Earth Science Enterprise
- Why is the ozone hole a problem?
- The ozone layer is a thin band in Earths upper atmosphere.
It blocks out the Sun's harmful ultraviolet (UV) rays. If it gets too
thin, the harmful UV rays can damage crops, wild animals, and our skin.
- What causes the ozone hole?
- We earthlings have damaged the ozone layer with chemicals (called
chlorofluorocarbons or CFCs) that are used in refrigerators and air
conditioners. This has been proved by a long series of measurements from
space and on the ground. In fact, the Nobel Prize in Chemistry has been
awarded to three atmospheric scientists for having discovered and
explained this link.
- Is the ozone hole getting bigger?
- It isn't really a "hole", but a large decrease in the total
amount of ozone overhead. It is truly a large decrease over Antarctica
at certain times of the year, but there are significant general
reductions in ozone elsewhere, including the Northern Hemisphere. The
"hole" and the general reductions elsewhere are not getting better yet.
We expect that things will improve, starting early in the next century.
- What is El Niño?
- The El Niño effect is the interaction of the wind and the sea
and the warming of sea water. During a year when there is no El
Niño, trade winds move surface water west across the Pacific
Ocean and bring cold water from deep below to the top. The cold water
from the ocean floor has food in it that the fish eat, such as plankton
and algae. When El Niño happens, the strong, steady, easterly
winds die off and cold water does not rise any more from the deep. Then
the water at the surface warms up and fish food is not replaced. So, the
fish food stays at the bottom of the ocean where they cant get to
it. Since the fish dont have food to eat, they swim to other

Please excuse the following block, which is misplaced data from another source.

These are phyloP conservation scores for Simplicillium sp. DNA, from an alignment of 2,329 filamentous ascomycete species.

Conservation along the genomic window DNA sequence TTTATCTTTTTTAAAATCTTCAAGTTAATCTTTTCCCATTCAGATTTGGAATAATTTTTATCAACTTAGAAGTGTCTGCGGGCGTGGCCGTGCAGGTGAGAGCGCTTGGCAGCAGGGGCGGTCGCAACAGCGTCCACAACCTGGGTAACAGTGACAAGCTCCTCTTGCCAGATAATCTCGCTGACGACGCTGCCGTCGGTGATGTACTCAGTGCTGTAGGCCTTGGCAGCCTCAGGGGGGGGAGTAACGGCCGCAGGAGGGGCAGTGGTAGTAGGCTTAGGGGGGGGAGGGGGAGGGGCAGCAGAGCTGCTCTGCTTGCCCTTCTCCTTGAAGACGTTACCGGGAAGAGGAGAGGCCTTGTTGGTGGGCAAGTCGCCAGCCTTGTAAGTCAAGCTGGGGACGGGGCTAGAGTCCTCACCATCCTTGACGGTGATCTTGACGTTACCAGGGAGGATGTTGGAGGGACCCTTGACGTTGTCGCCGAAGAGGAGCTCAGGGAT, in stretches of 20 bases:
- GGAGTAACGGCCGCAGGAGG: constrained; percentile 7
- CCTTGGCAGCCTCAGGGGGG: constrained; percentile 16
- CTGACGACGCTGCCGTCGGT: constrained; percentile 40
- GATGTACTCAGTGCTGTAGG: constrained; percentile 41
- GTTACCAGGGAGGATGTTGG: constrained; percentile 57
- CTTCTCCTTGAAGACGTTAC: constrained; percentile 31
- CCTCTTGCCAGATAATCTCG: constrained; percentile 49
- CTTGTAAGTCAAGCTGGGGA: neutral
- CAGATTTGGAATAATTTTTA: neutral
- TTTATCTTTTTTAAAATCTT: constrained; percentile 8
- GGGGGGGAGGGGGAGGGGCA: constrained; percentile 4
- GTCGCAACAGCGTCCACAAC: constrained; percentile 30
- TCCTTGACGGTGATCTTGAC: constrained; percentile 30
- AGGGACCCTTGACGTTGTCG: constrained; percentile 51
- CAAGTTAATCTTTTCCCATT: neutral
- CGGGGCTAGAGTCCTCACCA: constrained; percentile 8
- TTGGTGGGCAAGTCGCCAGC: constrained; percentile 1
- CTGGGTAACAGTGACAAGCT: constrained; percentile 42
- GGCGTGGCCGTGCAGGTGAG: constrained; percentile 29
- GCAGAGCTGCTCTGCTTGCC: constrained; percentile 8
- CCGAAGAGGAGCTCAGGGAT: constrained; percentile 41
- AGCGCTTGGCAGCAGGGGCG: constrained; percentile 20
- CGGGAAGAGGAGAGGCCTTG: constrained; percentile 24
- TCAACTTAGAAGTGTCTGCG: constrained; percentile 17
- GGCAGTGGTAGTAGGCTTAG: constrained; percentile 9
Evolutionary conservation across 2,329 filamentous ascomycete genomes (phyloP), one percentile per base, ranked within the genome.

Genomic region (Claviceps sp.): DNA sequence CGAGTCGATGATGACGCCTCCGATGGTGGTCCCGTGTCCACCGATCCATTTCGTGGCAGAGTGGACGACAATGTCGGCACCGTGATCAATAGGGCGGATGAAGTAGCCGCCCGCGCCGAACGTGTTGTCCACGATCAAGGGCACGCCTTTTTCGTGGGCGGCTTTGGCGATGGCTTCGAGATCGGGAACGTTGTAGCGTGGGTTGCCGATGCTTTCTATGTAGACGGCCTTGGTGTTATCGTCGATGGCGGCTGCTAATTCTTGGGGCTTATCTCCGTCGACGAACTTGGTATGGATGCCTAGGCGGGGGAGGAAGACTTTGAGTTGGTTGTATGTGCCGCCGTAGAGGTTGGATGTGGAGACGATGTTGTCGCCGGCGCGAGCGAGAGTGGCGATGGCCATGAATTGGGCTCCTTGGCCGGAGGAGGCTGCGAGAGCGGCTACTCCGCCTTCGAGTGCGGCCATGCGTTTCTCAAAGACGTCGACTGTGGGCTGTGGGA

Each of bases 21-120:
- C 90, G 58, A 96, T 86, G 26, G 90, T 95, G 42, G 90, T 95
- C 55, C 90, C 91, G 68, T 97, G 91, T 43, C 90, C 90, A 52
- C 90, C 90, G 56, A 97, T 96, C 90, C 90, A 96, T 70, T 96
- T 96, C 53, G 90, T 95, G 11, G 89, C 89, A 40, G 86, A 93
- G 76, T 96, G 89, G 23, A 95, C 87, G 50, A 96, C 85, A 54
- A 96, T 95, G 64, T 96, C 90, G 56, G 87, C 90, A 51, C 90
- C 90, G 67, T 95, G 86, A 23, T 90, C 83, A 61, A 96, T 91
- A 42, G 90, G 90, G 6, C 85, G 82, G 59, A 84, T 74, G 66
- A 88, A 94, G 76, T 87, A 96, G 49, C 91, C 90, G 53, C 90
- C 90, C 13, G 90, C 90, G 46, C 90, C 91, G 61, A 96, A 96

oceans where they can find food. But the most important impact of El
Niño is the effect on the weather.
- What does the name El Niño mean?
- Every three to five years during the months of December and
January, fish in the waters off the coasts Peru and Ecuador vanish like
magic. This causes much damage to the areas fishing industry. A
long time ago fishermen who fished in these waters called this big fish
disappearance "El Niño," because it happened near the celebration
of the birth of Jesus, the Christ Child. El Niño is Spanish for
referring to the Christ Child.
El Niño from March to November 1997
(the white streak across the middle of the picture)
- Does El Niño affect the rest of the world?
- It sure does. The weakening of trade winds that causes the
waters temperature in the Pacific Ocean to rise knocks many of
Earths climates out of whack! Warm water in the Pacific ocean
moves the jet stream (fast winds, 8-10 miles high) so that storms that
used to hit Alaska now reach California. Scientists believe El
Niño caused flooding in Texas during the winter of 1991-1992 and
very warm temperatures in the southeast part of the U.S. that same